British holidaymakers in France are scrambling to buy up the last available tickets and pack bags to return to the UK before quarantine measures are applied from 4am on Saturday.
Travel operators warned on Friday that the majority of services were fully booked and motorways in France were packed as UK residents fled.
Downing Street announced on Thursday evening that all travellers coming from France, the Netherlands, Monaco, Malta, the Turks and Caicos Islands and Aruba would have to self-isolate on their arrival in the UK after a sharp rise in coronavirus cases in those countries.
Data from France over the past week have shown a 66 per cent increase in newly reported cases and a 52 per cent increase in the weekly incidence rate per 100,000 people — one of the criteria the UK government uses to judge whether travel advice should be changed.
Adele Armstrong, 37, who works in the City of London, said she had spent €1,000 changing Ryanair flights to return from Brittany on Friday, rather than Sunday as planned, because she and her daughter, partner and his two sons were due to go on another holiday to Scotland on Monday. They would have been forced to cancel if they had been quarantined.
“As soon as we heard the news, we went on the Ryanair website to change the flights . . . I could see the seats disappearing before my eyes,” she said. “We tried a computer and two phones and I think managed to get the last three seats on the plane. I don’t understand this policy and I don’t know how they police it,” she added, saying that she felt lucky that she could afford to pay for the new flights.
Ms Armstrong, who had travelled to see her mother, who lives in Brittany, for the first time in seven months, is one of 160,000 UK tourists currently estimated to be in France.
Amelie, an investment banker who had been working and holidaying in Poitiers with her husband, said that after hearing the news at midnight on Thursday, the only two available Eurotunnel bookings were at 7am or 11.30am on Friday.
As she and her husband both had to return to the UK to work for compliance reasons, they were forced to rush back and leave behind their children, who were staying with grandparents in another part of France.
“The motorway was full but every other car had a British plate,” she said, adding that later in the day would be even busier as tourists staying in popular southern regions such as Provence and the Dordogne reached the Channel ports.
Some travellers have decided to leave their cars behind in French resorts and fly back after all available ferries and trains were booked.
Eurotunnel, which runs car-carrying services through the Channel tunnel, told customers it was receiving a “huge amount” of inquiries and had laid on extra staff to try to deal with the requests. Shortly after the government announcement was made, travellers reported queues of more than 4,500 people on Eurotunnel’s website.
Eurostar still had space for passengers wanting to travel on its high-speed trains between Paris and London on Friday morning, although the cheapest ticket was more than £200.
There were only three direct flights between Paris and London with seats still available on Friday, with tickets costing up to £500 for a one-way journey, according to Google Flights, an online booking service.
Grant Shapps, the UK transport secretary, told the BBC on Friday morning: “People this year will have gone away knowing that there was a significant risk, and because of that people will have gone with their eyes open.”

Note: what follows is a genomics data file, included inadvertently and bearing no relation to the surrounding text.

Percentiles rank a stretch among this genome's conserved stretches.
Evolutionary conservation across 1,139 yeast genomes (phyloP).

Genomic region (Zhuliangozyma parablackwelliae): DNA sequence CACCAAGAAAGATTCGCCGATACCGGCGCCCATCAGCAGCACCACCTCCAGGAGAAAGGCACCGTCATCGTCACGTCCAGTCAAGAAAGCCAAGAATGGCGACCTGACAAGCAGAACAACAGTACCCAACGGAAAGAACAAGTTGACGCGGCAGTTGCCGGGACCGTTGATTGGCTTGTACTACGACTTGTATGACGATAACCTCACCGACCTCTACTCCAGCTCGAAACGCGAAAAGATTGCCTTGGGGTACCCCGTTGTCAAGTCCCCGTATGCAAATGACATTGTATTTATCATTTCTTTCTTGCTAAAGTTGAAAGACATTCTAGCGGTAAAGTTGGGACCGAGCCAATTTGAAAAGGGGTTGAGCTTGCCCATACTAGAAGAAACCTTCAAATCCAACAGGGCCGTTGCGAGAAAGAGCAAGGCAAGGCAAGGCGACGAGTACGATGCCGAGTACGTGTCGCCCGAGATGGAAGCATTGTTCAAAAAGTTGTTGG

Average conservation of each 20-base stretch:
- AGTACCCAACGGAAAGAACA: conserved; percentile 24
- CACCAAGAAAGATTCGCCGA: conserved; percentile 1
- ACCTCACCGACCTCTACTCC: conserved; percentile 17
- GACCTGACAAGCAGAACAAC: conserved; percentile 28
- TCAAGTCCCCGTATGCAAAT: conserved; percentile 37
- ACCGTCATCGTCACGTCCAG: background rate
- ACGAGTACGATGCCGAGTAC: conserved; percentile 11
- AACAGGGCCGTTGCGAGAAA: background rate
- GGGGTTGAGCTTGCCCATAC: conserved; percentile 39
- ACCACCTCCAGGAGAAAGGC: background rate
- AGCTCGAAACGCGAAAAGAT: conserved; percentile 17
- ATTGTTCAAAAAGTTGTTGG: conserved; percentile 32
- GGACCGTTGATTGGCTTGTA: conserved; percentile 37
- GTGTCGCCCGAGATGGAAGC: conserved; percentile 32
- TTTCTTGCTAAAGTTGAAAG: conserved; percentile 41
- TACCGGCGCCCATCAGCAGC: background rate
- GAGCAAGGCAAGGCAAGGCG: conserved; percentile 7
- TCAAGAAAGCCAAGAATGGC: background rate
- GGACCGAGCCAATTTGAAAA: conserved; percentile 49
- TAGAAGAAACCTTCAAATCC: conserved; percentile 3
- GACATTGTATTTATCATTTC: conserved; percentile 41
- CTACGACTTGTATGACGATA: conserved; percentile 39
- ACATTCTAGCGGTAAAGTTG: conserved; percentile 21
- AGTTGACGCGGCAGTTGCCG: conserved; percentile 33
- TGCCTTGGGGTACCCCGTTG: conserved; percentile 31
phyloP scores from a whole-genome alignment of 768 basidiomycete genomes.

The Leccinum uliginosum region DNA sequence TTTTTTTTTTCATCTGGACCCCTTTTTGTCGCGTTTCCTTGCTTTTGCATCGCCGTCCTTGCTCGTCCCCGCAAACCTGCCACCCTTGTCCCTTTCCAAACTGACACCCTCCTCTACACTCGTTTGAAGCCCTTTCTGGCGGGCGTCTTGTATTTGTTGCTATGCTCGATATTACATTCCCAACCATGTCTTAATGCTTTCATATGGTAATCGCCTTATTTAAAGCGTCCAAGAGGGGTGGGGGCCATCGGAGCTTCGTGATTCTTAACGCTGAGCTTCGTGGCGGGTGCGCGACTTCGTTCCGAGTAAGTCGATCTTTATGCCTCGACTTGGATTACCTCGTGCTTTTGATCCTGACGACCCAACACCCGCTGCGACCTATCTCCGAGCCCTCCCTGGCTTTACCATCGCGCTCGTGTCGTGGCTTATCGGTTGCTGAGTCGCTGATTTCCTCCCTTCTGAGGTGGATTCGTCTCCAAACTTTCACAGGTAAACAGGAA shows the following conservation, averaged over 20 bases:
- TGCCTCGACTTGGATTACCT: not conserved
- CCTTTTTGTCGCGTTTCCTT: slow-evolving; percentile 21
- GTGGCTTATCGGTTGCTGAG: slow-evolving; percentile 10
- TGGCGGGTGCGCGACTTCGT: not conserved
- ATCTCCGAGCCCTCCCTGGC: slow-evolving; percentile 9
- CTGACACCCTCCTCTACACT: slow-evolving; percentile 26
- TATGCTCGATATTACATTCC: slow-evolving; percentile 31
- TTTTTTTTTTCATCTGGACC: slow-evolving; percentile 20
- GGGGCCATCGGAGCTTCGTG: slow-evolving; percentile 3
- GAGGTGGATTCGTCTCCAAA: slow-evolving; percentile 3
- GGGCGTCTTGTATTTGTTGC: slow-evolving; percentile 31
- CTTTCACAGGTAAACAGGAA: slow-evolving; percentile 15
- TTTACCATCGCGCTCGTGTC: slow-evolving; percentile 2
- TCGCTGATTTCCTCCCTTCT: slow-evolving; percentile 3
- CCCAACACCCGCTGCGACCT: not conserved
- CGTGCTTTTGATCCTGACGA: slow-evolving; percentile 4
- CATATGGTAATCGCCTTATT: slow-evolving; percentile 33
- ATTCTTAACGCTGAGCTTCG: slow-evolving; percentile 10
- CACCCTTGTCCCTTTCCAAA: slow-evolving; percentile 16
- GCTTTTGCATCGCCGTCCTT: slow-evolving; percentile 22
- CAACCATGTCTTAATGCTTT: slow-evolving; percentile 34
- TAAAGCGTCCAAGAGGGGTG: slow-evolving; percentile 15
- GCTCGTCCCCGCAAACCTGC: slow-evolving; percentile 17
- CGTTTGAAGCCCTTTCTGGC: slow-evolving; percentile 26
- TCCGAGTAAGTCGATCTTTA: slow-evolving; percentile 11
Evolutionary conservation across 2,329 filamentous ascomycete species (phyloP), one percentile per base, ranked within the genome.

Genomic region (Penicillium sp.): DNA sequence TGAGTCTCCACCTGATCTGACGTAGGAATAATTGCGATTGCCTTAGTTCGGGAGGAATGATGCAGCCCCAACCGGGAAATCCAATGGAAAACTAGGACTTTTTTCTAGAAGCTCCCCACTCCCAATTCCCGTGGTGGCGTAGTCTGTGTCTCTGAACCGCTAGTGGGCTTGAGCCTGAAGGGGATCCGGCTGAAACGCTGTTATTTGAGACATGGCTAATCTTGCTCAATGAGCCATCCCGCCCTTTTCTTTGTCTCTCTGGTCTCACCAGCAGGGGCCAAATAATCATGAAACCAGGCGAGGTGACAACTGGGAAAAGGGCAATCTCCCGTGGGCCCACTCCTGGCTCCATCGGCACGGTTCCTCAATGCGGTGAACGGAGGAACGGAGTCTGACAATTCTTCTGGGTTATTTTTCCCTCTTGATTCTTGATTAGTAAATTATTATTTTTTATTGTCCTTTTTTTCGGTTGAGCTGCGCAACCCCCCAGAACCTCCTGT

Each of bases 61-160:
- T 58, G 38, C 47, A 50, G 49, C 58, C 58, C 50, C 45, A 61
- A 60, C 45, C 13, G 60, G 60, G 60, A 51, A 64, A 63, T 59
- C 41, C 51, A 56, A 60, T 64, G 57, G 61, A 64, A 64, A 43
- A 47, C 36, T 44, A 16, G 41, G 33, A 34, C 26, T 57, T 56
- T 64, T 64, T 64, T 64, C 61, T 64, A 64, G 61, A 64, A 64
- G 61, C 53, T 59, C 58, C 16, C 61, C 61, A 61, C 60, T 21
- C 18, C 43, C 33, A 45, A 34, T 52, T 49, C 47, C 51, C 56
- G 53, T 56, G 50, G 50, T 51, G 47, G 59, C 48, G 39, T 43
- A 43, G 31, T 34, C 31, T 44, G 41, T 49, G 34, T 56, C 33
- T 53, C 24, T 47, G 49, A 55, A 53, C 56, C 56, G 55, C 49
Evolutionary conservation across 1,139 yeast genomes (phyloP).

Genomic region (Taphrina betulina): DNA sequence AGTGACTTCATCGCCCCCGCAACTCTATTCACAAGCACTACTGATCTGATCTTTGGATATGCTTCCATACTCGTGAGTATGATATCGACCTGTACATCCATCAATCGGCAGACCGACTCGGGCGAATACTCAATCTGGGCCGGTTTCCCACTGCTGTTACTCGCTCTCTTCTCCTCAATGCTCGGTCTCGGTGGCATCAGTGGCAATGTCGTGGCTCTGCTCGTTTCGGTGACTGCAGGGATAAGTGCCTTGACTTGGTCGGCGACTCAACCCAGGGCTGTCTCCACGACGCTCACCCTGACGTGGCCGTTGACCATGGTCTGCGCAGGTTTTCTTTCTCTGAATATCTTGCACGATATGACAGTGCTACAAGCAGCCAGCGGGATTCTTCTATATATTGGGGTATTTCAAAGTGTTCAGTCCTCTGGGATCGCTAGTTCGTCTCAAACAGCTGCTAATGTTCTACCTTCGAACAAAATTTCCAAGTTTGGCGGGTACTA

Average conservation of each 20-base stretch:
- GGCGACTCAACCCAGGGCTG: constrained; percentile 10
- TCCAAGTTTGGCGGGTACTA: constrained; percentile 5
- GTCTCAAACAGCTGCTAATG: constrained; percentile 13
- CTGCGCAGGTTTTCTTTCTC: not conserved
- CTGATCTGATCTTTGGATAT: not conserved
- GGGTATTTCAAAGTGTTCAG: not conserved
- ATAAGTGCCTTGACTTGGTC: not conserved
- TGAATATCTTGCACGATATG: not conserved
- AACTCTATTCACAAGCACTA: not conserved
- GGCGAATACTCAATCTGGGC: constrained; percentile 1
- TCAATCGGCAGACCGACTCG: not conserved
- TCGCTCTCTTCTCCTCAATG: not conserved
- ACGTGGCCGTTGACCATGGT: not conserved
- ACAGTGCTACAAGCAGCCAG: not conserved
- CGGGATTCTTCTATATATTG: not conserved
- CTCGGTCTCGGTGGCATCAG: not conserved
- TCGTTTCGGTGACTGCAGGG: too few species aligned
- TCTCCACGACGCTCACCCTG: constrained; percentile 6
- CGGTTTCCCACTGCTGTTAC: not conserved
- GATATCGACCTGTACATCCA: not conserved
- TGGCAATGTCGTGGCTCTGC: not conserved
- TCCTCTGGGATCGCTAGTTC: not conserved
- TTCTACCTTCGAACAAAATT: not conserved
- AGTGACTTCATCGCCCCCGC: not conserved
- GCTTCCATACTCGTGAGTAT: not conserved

He also warned that Britons would be “breaking the law” if they failed to quarantine for 14 days on their return. “We’ve worked so hard in this country to get our level of infections down, the last thing we want do is to have people returning and bringing the infection with them. It’s to protect everybody,” he said.
Travellers arriving this week from Spain and Belgium, both of which had previously been removed from the “safe corridors” list, reported a mixed picture on quarantine enforcement.
While most reported being told to fill in either online or paper forms detailing where they would be spending their 14-day quarantine, many said checks on whether they had complied were lax or non-existent. Few people who have spent time under quarantine report receiving telephone calls to check their compliance.
Mr Shapps also suggested that any country recording more than 20 new cases per 100,000 people over a seven-day period could trigger the introduction of quarantine measures. “With France and these other countries, Netherlands and elsewhere, the numbers have now just gone above the threshold,” he told BBC Radio 4’s Today programme.
Shares in big listed airlines tumbled on Friday, with easyJet leading the declines with a fall of 7 per cent. British Airways owner IAG and Air France-KLM each slipped about 5 per cent.
Aviation companies have warned that the UK government’s quarantine policy risks deepening the crisis facing the industry. Airlines UK, the trade body for UK-registered airlines, said the decision was “another devastating blow to the travel industry”.
It could also prove critical for companies that serve incoming tourists to the UK.
“France and the Netherlands are crucial markets for the UK and both in the top 10 for spend and visits. We had only recently heard reports that these two markets had started a slow recovery — this obviously ends that,” said Joss Croft, chief executive of the trade body UKInbound. “Normally solvent and sturdy businesses now face a bleak future.”
France is the second-largest source market for tourists into the UK after the US, accounting for £1.5bn worth of spending, according to figures from the UK Tourism Alliance.
Additional reporting by Robert Wright